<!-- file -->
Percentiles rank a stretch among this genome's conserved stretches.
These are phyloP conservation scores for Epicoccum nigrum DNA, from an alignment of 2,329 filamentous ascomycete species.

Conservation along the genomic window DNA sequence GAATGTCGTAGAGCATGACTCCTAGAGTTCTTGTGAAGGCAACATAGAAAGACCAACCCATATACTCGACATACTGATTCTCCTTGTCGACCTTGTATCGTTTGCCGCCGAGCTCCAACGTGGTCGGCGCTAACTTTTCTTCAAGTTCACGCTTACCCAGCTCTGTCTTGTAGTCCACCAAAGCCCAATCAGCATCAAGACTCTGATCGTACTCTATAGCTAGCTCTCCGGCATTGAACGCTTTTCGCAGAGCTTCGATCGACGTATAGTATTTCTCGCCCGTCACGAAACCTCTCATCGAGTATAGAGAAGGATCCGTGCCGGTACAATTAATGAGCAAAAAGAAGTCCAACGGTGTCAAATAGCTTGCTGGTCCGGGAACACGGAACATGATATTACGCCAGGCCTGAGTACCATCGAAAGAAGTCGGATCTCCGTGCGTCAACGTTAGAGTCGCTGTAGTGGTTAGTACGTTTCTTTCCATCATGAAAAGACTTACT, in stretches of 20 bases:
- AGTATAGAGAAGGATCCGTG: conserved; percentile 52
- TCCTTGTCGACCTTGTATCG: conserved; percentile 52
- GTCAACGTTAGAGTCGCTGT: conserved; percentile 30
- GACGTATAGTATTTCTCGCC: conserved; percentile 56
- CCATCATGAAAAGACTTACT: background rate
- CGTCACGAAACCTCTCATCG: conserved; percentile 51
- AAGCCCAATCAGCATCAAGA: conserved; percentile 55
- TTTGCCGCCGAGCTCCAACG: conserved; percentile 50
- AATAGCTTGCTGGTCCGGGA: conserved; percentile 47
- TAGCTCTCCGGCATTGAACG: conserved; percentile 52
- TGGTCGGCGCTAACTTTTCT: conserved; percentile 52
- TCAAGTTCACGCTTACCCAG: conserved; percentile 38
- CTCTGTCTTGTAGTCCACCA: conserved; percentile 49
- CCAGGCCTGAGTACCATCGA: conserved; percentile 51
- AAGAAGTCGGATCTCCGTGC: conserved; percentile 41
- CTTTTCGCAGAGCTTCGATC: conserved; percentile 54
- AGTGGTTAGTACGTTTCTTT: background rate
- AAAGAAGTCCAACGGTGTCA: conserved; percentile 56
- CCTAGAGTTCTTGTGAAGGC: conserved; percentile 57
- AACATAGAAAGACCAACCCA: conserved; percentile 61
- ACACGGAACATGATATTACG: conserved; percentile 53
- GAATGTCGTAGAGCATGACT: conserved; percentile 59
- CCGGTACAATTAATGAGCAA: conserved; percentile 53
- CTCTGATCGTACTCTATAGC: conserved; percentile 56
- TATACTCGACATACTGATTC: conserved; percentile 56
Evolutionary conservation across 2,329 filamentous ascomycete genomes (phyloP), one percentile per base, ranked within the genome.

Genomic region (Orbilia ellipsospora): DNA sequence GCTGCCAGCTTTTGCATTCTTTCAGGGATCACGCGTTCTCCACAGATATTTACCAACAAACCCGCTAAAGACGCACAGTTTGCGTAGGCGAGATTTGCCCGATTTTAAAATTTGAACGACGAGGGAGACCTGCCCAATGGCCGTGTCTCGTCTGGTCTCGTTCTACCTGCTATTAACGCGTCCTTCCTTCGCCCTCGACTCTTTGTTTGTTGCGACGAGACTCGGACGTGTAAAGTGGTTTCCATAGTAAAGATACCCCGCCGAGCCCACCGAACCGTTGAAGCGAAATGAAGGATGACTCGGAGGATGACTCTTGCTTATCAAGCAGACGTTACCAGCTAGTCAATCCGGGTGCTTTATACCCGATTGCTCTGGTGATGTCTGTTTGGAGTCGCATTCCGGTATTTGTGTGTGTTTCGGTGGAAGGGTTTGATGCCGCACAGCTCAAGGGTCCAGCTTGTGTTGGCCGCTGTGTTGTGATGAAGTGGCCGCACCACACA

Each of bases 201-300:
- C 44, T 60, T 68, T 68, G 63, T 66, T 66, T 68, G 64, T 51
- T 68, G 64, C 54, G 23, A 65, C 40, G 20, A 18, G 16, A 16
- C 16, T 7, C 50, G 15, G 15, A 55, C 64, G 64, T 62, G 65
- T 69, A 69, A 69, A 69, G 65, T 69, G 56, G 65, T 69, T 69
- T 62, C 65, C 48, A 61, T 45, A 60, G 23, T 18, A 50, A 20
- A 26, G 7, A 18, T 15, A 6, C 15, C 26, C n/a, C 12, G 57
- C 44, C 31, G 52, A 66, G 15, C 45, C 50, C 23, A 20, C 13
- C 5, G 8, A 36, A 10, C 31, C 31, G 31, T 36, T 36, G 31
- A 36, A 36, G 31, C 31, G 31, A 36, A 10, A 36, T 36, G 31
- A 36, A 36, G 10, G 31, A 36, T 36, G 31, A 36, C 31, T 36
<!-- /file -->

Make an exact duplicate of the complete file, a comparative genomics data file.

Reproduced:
Percentiles rank a stretch among this genome's conserved stretches.
These are phyloP conservation scores for Epicoccum nigrum DNA, from an alignment of 2,329 filamentous ascomycete species.

Conservation along the genomic window DNA sequence GAATGTCGTAGAGCATGACTCCTAGAGTTCTTGTGAAGGCAACATAGAAAGACCAACCCATATACTCGACATACTGATTCTCCTTGTCGACCTTGTATCGTTTGCCGCCGAGCTCCAACGTGGTCGGCGCTAACTTTTCTTCAAGTTCACGCTTACCCAGCTCTGTCTTGTAGTCCACCAAAGCCCAATCAGCATCAAGACTCTGATCGTACTCTATAGCTAGCTCTCCGGCATTGAACGCTTTTCGCAGAGCTTCGATCGACGTATAGTATTTCTCGCCCGTCACGAAACCTCTCATCGAGTATAGAGAAGGATCCGTGCCGGTACAATTAATGAGCAAAAAGAAGTCCAACGGTGTCAAATAGCTTGCTGGTCCGGGAACACGGAACATGATATTACGCCAGGCCTGAGTACCATCGAAAGAAGTCGGATCTCCGTGCGTCAACGTTAGAGTCGCTGTAGTGGTTAGTACGTTTCTTTCCATCATGAAAAGACTTACT, in stretches of 20 bases:
- AGTATAGAGAAGGATCCGTG: conserved; percentile 52
- TCCTTGTCGACCTTGTATCG: conserved; percentile 52
- GTCAACGTTAGAGTCGCTGT: conserved; percentile 30
- GACGTATAGTATTTCTCGCC: conserved; percentile 56
- CCATCATGAAAAGACTTACT: background rate
- CGTCACGAAACCTCTCATCG: conserved; percentile 51
- AAGCCCAATCAGCATCAAGA: conserved; percentile 55
- TTTGCCGCCGAGCTCCAACG: conserved; percentile 50
- AATAGCTTGCTGGTCCGGGA: conserved; percentile 47
- TAGCTCTCCGGCATTGAACG: conserved; percentile 52
- TGGTCGGCGCTAACTTTTCT: conserved; percentile 52
- TCAAGTTCACGCTTACCCAG: conserved; percentile 38
- CTCTGTCTTGTAGTCCACCA: conserved; percentile 49
- CCAGGCCTGAGTACCATCGA: conserved; percentile 51
- AAGAAGTCGGATCTCCGTGC: conserved; percentile 41
- CTTTTCGCAGAGCTTCGATC: conserved; percentile 54
- AGTGGTTAGTACGTTTCTTT: background rate
- AAAGAAGTCCAACGGTGTCA: conserved; percentile 56
- CCTAGAGTTCTTGTGAAGGC: conserved; percentile 57
- AACATAGAAAGACCAACCCA: conserved; percentile 61
- ACACGGAACATGATATTACG: conserved; percentile 53
- GAATGTCGTAGAGCATGACT: conserved; percentile 59
- CCGGTACAATTAATGAGCAA: conserved; percentile 53
- CTCTGATCGTACTCTATAGC: conserved; percentile 56
- TATACTCGACATACTGATTC: conserved; percentile 56
Evolutionary conservation across 2,329 filamentous ascomycete genomes (phyloP), one percentile per base, ranked within the genome.

Genomic region (Orbilia ellipsospora): DNA sequence GCTGCCAGCTTTTGCATTCTTTCAGGGATCACGCGTTCTCCACAGATATTTACCAACAAACCCGCTAAAGACGCACAGTTTGCGTAGGCGAGATTTGCCCGATTTTAAAATTTGAACGACGAGGGAGACCTGCCCAATGGCCGTGTCTCGTCTGGTCTCGTTCTACCTGCTATTAACGCGTCCTTCCTTCGCCCTCGACTCTTTGTTTGTTGCGACGAGACTCGGACGTGTAAAGTGGTTTCCATAGTAAAGATACCCCGCCGAGCCCACCGAACCGTTGAAGCGAAATGAAGGATGACTCGGAGGATGACTCTTGCTTATCAAGCAGACGTTACCAGCTAGTCAATCCGGGTGCTTTATACCCGATTGCTCTGGTGATGTCTGTTTGGAGTCGCATTCCGGTATTTGTGTGTGTTTCGGTGGAAGGGTTTGATGCCGCACAGCTCAAGGGTCCAGCTTGTGTTGGCCGCTGTGTTGTGATGAAGTGGCCGCACCACACA

Each of bases 201-300:
- C 44, T 60, T 68, T 68, G 63, T 66, T 66, T 68, G 64, T 51
- T 68, G 64, C 54, G 23, A 65, C 40, G 20, A 18, G 16, A 16
- C 16, T 7, C 50, G 15, G 15, A 55, C 64, G 64, T 62, G 65
- T 69, A 69, A 69, A 69, G 65, T 69, G 56, G 65, T 69, T 69
- T 62, C 65, C 48, A 61, T 45, A 60, G 23, T 18, A 50, A 20
- A 26, G 7, A 18, T 15, A 6, C 15, C 26, C n/a, C 12, G 57
- C 44, C 31, G 52, A 66, G 15, C 45, C 50, C 23, A 20, C 13
- C 5, G 8, A 36, A 10, C 31, C 31, G 31, T 36, T 36, G 31
- A 36, A 36, G 31, C 31, G 31, A 36, A 10, A 36, T 36, G 31
- A 36, A 36, G 10, G 31, A 36, T 36, G 31, A 36, C 31, T 36